McPhee has built a career on such small detonations of knowledge. His mind is pure curiosity: It aspires to flow into every last corner of the world, especially the places most of us overlook. Literature has always sought transcendence in purportedly trivial subjects — “a world in a grain of sand,” as Blake put it — but few have ever pushed the impulse further than McPhee. He once wrote an entire book about oranges, called, simply, “Oranges” — the literary cousin of Duchamp’s urinal mounted in an art museum. In 1999, McPhee won a Pulitzer Prize for his 700-page geology collection, “Annals of the Former World,” which explains for the general reader how all of North America came to exist. (“At any location on earth, as the rock record goes down into time and out into earlier geographies it touches upon tens of hundreds of stories, wherein the face of the earth often changed, changed utterly, and changed again, like the face of a crackling fire.”) He has now published 30 books, all of which are still in print — a series of idiosyncratic tributes to the world that, in aggregate, form a world unto themselves.
McPhee describes himself as “shy to the point of dread.” He is allergic to publicity. Not one of his book jackets has ever carried an author photo. He got word that he won the Pulitzer while he was in the middle of teaching a class, during a break, and he returned and taught the whole second half without mentioning it to his students — they learned about it only afterward, when the hall outside was crowded with photographers, reporters and people waiting to congratulate him. For McPhee’s 80th birthday, friends, family and colleagues arranged a big tribute to his life and work. But McPhee found out about the plan shortly beforehand and squashed it by refusing to go. Bill Bradley, the former basketball star and United States senator who was the subject of McPhee’s first book, “A Sense of Where You Are,” was one of the organizers. “You can’t celebrate somebody who doesn’t want to be celebrated,” he told me.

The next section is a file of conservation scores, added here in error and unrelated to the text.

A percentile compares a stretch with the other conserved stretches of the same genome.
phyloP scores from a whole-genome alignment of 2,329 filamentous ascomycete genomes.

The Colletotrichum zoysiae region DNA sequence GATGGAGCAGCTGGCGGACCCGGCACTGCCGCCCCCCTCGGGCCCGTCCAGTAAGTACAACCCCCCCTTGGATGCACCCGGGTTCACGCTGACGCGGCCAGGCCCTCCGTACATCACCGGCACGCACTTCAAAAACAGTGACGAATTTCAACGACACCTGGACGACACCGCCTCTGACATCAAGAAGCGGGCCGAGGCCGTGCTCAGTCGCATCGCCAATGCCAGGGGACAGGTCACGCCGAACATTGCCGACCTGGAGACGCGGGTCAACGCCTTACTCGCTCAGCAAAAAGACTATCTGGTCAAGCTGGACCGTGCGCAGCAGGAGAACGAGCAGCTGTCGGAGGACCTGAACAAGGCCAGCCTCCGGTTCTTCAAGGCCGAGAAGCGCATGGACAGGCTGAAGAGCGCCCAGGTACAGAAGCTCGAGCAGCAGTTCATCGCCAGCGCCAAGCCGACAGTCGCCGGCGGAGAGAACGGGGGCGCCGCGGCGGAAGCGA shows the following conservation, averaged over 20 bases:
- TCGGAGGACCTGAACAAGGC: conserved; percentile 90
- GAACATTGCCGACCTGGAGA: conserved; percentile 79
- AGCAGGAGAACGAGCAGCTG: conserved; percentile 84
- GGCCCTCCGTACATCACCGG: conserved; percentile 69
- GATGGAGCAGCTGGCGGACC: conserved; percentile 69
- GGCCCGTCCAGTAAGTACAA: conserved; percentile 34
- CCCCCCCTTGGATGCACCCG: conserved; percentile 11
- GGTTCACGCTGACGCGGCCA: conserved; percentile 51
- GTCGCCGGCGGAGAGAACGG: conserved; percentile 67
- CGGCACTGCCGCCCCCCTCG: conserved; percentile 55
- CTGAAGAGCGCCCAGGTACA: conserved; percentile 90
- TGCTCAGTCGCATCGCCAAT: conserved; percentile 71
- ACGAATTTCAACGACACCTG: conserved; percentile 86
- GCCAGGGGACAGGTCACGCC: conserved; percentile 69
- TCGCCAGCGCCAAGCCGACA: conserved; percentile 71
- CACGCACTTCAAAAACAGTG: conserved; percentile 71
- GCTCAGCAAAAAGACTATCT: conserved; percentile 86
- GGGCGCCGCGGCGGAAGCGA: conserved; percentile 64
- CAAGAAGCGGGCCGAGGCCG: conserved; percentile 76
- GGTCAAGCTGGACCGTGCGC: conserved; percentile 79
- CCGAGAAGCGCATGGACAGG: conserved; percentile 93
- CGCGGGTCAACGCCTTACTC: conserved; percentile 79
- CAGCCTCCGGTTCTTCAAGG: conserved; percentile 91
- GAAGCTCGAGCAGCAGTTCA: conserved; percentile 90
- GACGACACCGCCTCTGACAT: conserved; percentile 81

The Mind of John McPhee – The New York Times
To my knowledge, I’ve never read anything by John McPhee, but I expect that will change soon. This is a wonderful profile of exactly my sort of person: McPhee seems obsessively curious about the fine detail of everything in addition to being very process-driven in his work.